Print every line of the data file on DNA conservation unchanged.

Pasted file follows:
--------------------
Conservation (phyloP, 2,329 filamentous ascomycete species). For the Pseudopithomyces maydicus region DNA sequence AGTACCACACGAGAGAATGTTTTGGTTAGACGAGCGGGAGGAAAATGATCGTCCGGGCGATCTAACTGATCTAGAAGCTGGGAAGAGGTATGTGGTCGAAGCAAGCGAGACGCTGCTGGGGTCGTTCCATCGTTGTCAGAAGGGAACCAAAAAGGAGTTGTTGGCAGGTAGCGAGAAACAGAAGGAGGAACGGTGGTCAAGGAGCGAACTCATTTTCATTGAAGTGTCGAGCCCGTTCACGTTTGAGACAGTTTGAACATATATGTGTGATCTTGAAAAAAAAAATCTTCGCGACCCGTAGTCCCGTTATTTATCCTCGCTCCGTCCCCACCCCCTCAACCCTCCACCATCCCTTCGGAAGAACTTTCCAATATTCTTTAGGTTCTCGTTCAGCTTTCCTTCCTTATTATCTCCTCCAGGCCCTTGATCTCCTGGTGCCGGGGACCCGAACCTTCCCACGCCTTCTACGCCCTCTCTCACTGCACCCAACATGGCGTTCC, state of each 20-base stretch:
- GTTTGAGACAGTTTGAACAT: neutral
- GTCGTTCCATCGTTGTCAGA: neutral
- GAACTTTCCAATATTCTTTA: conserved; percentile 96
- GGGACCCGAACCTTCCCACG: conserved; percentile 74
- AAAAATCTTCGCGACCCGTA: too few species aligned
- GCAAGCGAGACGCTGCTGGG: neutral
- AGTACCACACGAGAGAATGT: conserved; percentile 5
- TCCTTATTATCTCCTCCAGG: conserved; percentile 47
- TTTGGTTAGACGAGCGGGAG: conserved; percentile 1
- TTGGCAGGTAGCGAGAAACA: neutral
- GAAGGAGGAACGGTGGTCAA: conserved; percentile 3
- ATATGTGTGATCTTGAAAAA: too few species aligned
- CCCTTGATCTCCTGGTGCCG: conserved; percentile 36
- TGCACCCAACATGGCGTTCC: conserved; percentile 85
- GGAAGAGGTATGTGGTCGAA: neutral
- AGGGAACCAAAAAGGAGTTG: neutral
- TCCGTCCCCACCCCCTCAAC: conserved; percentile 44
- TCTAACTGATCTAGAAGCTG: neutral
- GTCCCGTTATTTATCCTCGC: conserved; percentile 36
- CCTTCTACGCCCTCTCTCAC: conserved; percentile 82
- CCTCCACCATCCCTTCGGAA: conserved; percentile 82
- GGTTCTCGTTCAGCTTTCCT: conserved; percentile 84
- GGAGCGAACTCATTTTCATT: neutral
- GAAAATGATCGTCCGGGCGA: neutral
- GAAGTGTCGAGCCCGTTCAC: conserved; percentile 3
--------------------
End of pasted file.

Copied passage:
Conservation (phyloP, 2,329 filamentous ascomycete species). For the Pseudopithomyces maydicus region DNA sequence AGTACCACACGAGAGAATGTTTTGGTTAGACGAGCGGGAGGAAAATGATCGTCCGGGCGATCTAACTGATCTAGAAGCTGGGAAGAGGTATGTGGTCGAAGCAAGCGAGACGCTGCTGGGGTCGTTCCATCGTTGTCAGAAGGGAACCAAAAAGGAGTTGTTGGCAGGTAGCGAGAAACAGAAGGAGGAACGGTGGTCAAGGAGCGAACTCATTTTCATTGAAGTGTCGAGCCCGTTCACGTTTGAGACAGTTTGAACATATATGTGTGATCTTGAAAAAAAAAATCTTCGCGACCCGTAGTCCCGTTATTTATCCTCGCTCCGTCCCCACCCCCTCAACCCTCCACCATCCCTTCGGAAGAACTTTCCAATATTCTTTAGGTTCTCGTTCAGCTTTCCTTCCTTATTATCTCCTCCAGGCCCTTGATCTCCTGGTGCCGGGGACCCGAACCTTCCCACGCCTTCTACGCCCTCTCTCACTGCACCCAACATGGCGTTCC, state of each 20-base stretch:
- GTTTGAGACAGTTTGAACAT: neutral
- GTCGTTCCATCGTTGTCAGA: neutral
- GAACTTTCCAATATTCTTTA: conserved; percentile 96
- GGGACCCGAACCTTCCCACG: conserved; percentile 74
- AAAAATCTTCGCGACCCGTA: too few species aligned
- GCAAGCGAGACGCTGCTGGG: neutral
- AGTACCACACGAGAGAATGT: conserved; percentile 5
- TCCTTATTATCTCCTCCAGG: conserved; percentile 47
- TTTGGTTAGACGAGCGGGAG: conserved; percentile 1
- TTGGCAGGTAGCGAGAAACA: neutral
- GAAGGAGGAACGGTGGTCAA: conserved; percentile 3
- ATATGTGTGATCTTGAAAAA: too few species aligned
- CCCTTGATCTCCTGGTGCCG: conserved; percentile 36
- TGCACCCAACATGGCGTTCC: conserved; percentile 85
- GGAAGAGGTATGTGGTCGAA: neutral
- AGGGAACCAAAAAGGAGTTG: neutral
- TCCGTCCCCACCCCCTCAAC: conserved; percentile 44
- TCTAACTGATCTAGAAGCTG: neutral
- GTCCCGTTATTTATCCTCGC: conserved; percentile 36
- CCTTCTACGCCCTCTCTCAC: conserved; percentile 82
- CCTCCACCATCCCTTCGGAA: conserved; percentile 82
- GGTTCTCGTTCAGCTTTCCT: conserved; percentile 84
- GGAGCGAACTCATTTTCATT: neutral
- GAAAATGATCGTCCGGGCGA: neutral
- GAAGTGTCGAGCCCGTTCAC: conserved; percentile 3